A Year of Feminist Classics

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Discussion Questions: God Dies on the Nile by Nawal El Saadawi

I finished reading this book on Saturday and wow, there is so much to discuss in it. I thought I’d start a post here with a few general questions for discussion either in the comments, via email (if you email me at feministclassics[at]gmail[dot]com I will put them in a post), or on your own site if you have one. If you have more questions do comment with them or email them to me and I’ll add them in.

I know that the book is harder to find and so there will be less of us discussing the title this month, but I do hope that there will be a few who join in 🙂

Overall, did you like the book? Do you think the point was to like it? Do you think Saadawi (and her translator) conveyed the ideas she meant to? There are a large number of really graphic violent and sexual acts discussed or mentioned in the book. Do you think these contributed to the story in a positive way or did they sometimes detract from it?

There was a really interesting quote that read, on page 51, “Men have always been immoral. But now the women are throwing virtue overboard, and that will lead to a real catastrophe.” I thought this was an interesting double standard that is very rarely actually acknowledged. What did you think of this?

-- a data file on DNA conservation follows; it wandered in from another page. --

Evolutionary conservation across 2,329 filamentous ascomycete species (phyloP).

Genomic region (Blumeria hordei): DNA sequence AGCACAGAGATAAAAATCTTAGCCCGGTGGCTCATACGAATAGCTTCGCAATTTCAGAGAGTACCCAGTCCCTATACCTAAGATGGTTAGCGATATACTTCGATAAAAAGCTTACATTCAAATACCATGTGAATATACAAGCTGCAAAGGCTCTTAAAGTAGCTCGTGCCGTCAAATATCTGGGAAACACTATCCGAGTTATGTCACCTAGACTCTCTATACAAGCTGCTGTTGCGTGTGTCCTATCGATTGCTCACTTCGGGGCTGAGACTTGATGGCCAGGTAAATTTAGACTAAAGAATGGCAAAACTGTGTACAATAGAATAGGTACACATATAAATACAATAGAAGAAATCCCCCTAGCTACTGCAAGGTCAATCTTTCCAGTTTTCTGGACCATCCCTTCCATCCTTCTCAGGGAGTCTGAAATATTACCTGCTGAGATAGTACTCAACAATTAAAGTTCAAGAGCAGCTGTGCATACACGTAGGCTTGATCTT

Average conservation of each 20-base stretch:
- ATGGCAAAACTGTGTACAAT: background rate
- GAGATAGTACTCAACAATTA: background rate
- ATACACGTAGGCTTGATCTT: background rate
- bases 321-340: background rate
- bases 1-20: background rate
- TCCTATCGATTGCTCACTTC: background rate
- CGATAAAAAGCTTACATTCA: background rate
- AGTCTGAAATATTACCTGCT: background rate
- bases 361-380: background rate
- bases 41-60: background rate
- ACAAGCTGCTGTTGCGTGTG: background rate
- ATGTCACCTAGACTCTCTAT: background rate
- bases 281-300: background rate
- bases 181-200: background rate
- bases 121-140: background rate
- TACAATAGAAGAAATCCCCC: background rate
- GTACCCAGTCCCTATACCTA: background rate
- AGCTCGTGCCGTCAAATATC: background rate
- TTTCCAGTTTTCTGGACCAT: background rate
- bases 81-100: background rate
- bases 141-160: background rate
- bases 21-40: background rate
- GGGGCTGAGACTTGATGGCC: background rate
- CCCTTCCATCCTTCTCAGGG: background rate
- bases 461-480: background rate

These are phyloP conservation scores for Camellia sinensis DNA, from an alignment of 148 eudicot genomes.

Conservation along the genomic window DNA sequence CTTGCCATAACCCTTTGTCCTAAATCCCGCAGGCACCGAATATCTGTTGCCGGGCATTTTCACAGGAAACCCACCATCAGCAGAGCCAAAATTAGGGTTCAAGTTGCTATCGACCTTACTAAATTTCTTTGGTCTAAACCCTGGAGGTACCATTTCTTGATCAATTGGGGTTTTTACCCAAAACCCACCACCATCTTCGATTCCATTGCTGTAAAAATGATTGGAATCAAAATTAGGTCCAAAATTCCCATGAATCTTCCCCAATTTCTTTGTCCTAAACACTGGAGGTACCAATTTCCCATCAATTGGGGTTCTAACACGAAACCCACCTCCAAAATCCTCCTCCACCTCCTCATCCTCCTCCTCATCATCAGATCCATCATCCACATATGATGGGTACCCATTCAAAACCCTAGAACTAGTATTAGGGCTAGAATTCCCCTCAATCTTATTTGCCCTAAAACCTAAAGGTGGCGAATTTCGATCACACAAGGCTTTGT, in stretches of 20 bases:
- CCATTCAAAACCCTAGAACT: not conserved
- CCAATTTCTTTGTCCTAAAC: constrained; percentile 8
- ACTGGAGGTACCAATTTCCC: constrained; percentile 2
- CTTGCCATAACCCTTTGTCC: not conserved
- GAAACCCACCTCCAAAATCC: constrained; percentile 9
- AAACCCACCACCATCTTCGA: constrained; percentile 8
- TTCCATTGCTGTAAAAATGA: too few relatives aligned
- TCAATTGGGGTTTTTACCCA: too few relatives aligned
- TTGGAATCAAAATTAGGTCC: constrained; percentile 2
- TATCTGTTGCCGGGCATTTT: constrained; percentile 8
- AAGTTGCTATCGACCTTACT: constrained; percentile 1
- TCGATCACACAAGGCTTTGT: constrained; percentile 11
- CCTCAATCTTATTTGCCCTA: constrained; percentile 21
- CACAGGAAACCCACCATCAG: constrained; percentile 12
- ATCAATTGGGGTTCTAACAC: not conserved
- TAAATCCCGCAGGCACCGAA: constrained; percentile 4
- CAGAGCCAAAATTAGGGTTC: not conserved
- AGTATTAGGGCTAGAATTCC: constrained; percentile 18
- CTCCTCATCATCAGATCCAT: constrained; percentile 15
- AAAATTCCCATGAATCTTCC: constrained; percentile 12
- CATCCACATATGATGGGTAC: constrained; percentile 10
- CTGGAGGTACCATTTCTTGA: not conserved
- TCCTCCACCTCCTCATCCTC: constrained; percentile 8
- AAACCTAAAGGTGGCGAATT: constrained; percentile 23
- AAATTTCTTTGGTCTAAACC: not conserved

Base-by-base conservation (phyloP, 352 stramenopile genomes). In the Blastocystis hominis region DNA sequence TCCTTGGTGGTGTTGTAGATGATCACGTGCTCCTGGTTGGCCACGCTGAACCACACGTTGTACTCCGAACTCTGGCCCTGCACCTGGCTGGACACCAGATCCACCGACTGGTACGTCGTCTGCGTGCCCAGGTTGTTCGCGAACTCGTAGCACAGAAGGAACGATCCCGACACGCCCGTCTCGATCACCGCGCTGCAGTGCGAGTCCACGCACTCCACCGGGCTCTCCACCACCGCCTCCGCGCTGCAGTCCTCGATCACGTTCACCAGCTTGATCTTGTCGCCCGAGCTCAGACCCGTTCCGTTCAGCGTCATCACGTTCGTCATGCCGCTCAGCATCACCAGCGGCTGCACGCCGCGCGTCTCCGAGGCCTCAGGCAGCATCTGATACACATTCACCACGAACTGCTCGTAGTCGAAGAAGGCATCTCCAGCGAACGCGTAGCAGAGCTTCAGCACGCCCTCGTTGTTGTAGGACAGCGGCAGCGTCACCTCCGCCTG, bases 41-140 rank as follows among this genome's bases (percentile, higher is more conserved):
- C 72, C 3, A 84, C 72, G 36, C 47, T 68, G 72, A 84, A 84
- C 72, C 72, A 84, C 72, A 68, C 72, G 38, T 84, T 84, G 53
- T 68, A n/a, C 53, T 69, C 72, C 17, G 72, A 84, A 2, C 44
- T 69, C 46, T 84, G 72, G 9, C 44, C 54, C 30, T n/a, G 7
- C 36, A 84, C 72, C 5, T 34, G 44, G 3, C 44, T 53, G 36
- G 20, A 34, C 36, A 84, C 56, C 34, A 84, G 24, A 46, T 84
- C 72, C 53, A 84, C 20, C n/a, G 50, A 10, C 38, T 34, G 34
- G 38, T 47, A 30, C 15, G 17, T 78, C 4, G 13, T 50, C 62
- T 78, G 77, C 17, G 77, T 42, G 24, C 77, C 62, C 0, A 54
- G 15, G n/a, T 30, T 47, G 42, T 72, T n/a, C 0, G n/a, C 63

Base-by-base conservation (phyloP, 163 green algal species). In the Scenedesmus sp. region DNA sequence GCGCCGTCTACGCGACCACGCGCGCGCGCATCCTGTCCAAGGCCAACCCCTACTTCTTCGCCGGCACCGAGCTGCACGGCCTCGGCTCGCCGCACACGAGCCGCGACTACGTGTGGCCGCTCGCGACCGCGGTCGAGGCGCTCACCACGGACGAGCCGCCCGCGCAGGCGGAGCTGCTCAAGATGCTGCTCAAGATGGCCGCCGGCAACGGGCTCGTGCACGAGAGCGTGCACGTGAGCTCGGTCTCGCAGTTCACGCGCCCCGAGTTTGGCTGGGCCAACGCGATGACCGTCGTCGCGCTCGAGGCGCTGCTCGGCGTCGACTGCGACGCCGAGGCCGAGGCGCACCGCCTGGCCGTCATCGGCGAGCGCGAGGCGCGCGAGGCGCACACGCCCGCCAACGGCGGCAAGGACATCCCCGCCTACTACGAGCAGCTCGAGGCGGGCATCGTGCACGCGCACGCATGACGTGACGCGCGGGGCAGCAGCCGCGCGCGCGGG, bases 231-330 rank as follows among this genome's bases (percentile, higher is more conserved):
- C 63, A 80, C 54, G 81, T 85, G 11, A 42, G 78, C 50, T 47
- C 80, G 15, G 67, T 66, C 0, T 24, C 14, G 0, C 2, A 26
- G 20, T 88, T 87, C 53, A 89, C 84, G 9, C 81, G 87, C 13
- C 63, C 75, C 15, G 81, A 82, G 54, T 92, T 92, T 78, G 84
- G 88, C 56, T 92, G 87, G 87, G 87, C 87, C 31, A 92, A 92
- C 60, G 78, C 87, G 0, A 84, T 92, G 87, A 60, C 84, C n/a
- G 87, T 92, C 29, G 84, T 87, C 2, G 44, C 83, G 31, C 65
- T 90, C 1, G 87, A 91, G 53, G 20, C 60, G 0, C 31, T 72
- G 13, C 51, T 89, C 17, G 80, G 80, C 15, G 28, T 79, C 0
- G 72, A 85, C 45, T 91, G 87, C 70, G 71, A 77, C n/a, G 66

The title, God Dies by the Nile is explained in the ending chapters of the book. Throughout the book religion is shown as corrupt but it seemed to me it was shown as corrupt in how it was practiced rather than in its true form, and that the corruption of government led to and bolstered the corruption of the religion. And it isn’t really God who dies but rather the main cause of corruption in the town. In other books we’ve discussed this month authors used the Christian religion to bolster their feminist ideas. In this one Saadawi shows the corruption of religion and how women are being oppressed and mistreated through the religion. Do you think this is a generational thing that there is a now a dissatisfaction in the thought of religion helping, or is it the fact that the book was written as a novel rather than non-fiction, or (an idea I don’t agree with but I’m interested in hearing other views!) is it because she is talking about Islam as opposed to Christianity?